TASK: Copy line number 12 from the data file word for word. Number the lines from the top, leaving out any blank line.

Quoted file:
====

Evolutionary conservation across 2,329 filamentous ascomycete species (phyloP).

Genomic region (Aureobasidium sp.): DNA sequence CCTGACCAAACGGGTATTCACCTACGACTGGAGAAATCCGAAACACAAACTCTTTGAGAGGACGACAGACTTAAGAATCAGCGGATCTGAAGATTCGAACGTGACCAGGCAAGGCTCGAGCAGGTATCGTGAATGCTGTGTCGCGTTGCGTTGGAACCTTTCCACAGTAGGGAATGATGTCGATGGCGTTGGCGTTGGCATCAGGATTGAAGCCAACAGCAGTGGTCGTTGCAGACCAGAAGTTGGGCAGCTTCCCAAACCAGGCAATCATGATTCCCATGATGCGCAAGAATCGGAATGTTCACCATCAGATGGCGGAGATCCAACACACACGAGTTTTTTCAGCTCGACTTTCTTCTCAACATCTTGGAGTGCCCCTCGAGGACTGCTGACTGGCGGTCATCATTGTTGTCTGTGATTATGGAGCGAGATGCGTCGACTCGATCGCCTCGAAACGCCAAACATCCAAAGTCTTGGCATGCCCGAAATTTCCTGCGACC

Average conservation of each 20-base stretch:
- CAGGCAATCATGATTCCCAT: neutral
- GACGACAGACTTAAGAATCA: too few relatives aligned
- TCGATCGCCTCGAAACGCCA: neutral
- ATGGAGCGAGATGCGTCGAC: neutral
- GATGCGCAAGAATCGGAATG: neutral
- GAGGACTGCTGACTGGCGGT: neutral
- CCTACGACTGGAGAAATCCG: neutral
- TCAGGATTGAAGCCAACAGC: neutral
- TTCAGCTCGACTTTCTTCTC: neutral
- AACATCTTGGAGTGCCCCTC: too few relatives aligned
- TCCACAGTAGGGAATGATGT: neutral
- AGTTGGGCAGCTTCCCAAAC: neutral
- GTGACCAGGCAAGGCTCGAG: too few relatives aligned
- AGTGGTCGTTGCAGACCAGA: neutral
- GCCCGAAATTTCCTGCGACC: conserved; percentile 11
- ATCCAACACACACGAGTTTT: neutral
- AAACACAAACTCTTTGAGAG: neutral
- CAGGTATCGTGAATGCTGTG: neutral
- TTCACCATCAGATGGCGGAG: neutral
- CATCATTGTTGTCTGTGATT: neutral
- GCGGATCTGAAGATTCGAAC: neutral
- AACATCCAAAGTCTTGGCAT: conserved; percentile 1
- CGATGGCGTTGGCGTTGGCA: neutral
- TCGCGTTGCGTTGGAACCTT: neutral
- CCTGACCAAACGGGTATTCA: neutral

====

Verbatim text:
- TTCAGCTCGACTTTCTTCTC: neutral